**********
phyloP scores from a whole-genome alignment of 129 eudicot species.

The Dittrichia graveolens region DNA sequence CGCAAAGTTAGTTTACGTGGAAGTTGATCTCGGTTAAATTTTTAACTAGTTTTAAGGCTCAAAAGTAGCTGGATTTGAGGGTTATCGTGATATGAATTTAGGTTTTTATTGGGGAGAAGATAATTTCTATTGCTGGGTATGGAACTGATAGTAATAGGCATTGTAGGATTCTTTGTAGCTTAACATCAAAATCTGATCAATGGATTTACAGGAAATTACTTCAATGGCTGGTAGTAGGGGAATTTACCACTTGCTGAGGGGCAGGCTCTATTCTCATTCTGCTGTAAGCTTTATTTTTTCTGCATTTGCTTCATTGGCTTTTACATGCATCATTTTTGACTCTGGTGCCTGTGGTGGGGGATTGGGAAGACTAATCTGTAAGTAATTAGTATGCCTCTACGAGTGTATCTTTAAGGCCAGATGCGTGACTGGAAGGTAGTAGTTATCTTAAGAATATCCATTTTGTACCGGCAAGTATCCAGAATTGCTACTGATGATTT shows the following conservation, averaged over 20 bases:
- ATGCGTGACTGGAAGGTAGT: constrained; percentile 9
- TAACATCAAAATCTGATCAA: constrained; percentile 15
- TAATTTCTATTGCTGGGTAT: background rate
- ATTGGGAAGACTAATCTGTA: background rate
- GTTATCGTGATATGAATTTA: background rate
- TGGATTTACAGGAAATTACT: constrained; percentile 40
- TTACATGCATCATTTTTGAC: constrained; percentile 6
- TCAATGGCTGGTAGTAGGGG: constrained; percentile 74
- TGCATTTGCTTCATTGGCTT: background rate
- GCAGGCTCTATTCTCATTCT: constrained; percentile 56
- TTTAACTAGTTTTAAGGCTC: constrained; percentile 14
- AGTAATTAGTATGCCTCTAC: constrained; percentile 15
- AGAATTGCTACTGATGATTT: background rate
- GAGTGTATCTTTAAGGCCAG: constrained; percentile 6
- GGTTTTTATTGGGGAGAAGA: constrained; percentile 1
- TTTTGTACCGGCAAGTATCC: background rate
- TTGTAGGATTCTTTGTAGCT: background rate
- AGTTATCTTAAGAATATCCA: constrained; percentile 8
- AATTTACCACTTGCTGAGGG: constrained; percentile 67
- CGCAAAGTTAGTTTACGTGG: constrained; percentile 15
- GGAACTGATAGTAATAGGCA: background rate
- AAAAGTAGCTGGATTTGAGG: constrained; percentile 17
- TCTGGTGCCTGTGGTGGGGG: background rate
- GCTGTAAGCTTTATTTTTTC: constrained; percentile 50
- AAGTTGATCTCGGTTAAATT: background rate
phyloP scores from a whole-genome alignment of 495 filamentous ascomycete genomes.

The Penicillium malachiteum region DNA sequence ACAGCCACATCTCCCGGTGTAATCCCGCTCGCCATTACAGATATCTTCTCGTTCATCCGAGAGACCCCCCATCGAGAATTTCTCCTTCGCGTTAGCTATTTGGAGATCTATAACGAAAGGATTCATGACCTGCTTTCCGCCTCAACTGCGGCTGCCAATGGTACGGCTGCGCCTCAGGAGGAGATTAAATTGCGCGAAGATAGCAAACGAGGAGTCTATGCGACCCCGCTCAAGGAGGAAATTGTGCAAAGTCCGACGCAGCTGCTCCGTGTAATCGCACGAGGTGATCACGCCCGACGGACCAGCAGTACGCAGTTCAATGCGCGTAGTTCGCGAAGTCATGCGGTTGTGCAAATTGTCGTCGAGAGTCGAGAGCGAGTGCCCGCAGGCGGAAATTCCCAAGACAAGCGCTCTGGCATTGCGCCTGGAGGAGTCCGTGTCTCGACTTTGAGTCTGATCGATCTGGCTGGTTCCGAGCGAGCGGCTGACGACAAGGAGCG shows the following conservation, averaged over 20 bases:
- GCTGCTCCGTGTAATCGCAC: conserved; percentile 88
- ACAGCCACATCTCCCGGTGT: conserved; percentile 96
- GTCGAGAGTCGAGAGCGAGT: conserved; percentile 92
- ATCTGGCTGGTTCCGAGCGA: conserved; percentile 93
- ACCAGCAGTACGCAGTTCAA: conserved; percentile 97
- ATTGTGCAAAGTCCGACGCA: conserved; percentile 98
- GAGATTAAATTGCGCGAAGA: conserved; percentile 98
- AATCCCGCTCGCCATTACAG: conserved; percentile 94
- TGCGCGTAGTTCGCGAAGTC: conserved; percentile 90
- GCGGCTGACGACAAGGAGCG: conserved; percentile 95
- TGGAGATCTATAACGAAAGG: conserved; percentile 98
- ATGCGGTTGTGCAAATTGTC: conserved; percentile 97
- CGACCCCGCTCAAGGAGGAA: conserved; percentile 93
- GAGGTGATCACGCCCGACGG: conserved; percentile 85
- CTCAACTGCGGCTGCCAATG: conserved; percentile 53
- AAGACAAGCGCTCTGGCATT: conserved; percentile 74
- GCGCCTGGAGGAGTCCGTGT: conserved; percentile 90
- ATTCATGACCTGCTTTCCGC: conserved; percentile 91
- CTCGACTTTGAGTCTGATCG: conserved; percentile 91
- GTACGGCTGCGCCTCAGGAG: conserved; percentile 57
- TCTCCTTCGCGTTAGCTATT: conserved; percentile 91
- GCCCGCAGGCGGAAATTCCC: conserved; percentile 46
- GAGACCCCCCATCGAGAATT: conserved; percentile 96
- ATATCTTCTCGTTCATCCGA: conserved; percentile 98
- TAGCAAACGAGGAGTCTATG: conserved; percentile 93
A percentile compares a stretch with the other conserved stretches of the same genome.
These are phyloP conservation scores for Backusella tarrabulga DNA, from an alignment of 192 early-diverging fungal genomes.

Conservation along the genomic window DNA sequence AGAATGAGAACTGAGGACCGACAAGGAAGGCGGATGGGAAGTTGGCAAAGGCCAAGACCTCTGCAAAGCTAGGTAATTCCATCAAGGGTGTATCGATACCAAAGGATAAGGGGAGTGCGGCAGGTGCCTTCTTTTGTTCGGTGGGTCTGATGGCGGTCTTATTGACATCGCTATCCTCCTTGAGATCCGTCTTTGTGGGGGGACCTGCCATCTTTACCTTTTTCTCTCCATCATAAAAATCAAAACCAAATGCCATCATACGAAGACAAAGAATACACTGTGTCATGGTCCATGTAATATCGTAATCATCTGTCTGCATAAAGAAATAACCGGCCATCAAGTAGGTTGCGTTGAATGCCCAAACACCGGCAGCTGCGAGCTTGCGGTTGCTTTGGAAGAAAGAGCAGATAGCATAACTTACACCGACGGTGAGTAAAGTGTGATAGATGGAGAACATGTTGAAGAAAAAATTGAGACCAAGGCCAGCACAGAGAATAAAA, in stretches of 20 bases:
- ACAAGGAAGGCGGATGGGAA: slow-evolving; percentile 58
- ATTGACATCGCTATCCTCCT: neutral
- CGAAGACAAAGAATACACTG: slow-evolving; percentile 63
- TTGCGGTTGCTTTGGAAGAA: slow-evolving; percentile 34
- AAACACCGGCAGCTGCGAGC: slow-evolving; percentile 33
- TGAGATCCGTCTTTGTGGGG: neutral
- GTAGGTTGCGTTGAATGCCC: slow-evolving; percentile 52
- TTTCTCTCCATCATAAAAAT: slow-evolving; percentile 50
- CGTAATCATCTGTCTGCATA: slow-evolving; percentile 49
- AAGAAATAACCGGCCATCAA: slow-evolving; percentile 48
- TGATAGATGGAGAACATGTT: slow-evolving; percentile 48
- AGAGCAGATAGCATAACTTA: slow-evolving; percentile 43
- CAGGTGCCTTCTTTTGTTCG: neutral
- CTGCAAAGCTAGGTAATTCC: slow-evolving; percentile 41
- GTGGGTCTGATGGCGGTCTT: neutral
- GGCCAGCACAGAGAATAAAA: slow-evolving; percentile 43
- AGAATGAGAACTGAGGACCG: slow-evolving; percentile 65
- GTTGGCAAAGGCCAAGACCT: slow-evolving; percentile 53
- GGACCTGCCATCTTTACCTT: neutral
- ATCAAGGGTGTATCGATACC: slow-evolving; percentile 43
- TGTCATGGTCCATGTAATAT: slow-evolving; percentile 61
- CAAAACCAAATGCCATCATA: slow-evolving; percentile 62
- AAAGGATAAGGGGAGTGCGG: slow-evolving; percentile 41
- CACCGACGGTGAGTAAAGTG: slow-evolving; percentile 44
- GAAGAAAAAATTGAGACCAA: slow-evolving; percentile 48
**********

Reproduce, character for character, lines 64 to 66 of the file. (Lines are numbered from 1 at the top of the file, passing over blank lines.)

- GTAGGTTGCGTTGAATGCCC: slow-evolving; percentile 52
- TTTCTCTCCATCATAAAAAT: slow-evolving; percentile 50
- CGTAATCATCTGTCTGCATA: slow-evolving; percentile 49